Shrewsbury were the first to knock me back, with a standard form letter thanking me for my interest but stating they would be moving forward with other applicants. Then, much to my surprise, both Bishop’s Stortford and Weston invited me for an interview. Being a gentleman – and being desperate for a job – I visited both clubs to discuss things.

Inexplicably, both clubs were willing to offer me the gig. Were they desperate, stupid, or just cheap and knew I wouldn’t demand much money? Who knows. After a day of deliberation, I picked Weston-Super-Mare. They had a seagull on their badge, and who doesn’t want to live beside the seaside?

The squad I inherited…well, it wasn’t great. Thankfully, the board were realistic and only asked that I avoid relegation. There were a couple of decent-ish players in there for this level, but not much to work with.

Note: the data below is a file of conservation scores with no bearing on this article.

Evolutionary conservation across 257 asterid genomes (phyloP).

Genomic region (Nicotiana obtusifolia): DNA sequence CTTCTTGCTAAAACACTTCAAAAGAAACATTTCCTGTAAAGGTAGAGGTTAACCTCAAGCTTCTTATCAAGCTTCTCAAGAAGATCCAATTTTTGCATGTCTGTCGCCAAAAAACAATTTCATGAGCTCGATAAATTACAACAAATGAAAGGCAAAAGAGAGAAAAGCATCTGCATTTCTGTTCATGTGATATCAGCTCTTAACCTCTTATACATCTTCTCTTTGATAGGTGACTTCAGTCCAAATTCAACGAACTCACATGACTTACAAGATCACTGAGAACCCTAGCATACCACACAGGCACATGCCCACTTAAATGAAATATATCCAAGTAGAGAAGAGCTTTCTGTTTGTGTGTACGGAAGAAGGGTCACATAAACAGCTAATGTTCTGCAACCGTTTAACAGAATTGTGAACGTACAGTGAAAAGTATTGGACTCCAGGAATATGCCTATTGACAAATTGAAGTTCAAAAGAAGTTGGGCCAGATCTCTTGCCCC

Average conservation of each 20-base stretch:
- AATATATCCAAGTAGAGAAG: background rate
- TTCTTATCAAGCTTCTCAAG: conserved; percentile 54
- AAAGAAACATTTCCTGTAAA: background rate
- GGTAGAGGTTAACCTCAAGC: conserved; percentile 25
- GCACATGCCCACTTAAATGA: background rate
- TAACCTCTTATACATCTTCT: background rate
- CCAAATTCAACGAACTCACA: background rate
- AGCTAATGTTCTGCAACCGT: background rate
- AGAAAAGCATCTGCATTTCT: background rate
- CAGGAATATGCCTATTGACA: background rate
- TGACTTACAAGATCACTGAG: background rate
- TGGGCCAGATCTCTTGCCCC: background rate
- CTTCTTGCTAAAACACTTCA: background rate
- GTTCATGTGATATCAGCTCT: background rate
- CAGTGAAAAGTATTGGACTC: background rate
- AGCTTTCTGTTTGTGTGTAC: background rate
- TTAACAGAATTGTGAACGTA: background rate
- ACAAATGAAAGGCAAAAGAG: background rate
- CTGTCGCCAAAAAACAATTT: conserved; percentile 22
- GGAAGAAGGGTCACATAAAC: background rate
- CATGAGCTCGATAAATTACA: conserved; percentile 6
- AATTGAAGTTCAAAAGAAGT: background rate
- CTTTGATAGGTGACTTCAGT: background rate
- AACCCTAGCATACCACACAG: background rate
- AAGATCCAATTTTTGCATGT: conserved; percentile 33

FM17 Weston-super-Mare squad

Sega/Sports Interactive

What the players lacked in talent (and boy, did they lack talent) they made up for in hard work, according to my assistant. He felt 4-4-1-1 would be a good formation to use, so I decided to use that as a base for my tactics.

FM17 Weston-Super-Mare squad report

Sega/Sports Interactive

What I needed first was more players. Leaders, maybe. Players without the first touch of a brick wall, ideally. A transfer budget of big fat zero meant my hands were pretty much tide, but a few hundred quid to spare on the wage bill meant that potentially loans, free transfers and non-contract players could be sought.

My first signing was Danny Stevens. The 29-year-old ex-Spurs trainee had league experience with Luton Town and Torquay, and his versatility (comfortable on the left or right wing) gave us options.